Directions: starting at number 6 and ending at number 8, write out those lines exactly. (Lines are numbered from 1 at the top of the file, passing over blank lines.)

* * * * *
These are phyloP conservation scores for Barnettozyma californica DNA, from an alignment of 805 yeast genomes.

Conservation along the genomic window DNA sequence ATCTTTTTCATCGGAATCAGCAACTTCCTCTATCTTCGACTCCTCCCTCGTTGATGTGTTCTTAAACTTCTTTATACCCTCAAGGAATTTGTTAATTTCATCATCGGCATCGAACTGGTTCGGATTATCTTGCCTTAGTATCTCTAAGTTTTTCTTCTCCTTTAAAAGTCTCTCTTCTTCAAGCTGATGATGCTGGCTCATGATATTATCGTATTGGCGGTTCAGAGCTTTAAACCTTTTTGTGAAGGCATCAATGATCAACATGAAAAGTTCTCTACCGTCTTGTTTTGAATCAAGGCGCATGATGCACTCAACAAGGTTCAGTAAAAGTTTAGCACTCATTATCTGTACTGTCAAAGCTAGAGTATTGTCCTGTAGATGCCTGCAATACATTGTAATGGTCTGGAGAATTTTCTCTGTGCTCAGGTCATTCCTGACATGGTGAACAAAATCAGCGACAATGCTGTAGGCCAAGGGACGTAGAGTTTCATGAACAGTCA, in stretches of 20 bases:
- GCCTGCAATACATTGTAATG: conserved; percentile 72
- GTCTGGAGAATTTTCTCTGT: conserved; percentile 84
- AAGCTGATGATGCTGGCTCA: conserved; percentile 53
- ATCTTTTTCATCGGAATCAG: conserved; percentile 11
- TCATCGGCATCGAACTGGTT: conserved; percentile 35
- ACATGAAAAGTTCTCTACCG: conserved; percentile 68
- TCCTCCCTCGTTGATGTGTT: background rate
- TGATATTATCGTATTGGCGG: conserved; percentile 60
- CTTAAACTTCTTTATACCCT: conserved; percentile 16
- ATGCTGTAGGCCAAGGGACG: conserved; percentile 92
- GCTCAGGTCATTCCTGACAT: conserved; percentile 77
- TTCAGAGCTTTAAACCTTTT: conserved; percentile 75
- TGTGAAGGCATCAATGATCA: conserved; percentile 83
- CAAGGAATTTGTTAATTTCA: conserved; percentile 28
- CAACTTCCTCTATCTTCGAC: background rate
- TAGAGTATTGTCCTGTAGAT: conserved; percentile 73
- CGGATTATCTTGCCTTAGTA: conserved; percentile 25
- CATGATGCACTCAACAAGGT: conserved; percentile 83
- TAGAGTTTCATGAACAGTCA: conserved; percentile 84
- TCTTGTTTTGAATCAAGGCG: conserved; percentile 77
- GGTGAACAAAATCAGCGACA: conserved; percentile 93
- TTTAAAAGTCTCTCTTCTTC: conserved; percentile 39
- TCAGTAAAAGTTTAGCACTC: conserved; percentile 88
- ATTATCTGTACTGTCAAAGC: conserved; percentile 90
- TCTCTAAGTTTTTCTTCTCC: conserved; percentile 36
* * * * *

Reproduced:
- ATCTTTTTCATCGGAATCAG: conserved; percentile 11
- TCATCGGCATCGAACTGGTT: conserved; percentile 35
- ACATGAAAAGTTCTCTACCG: conserved; percentile 68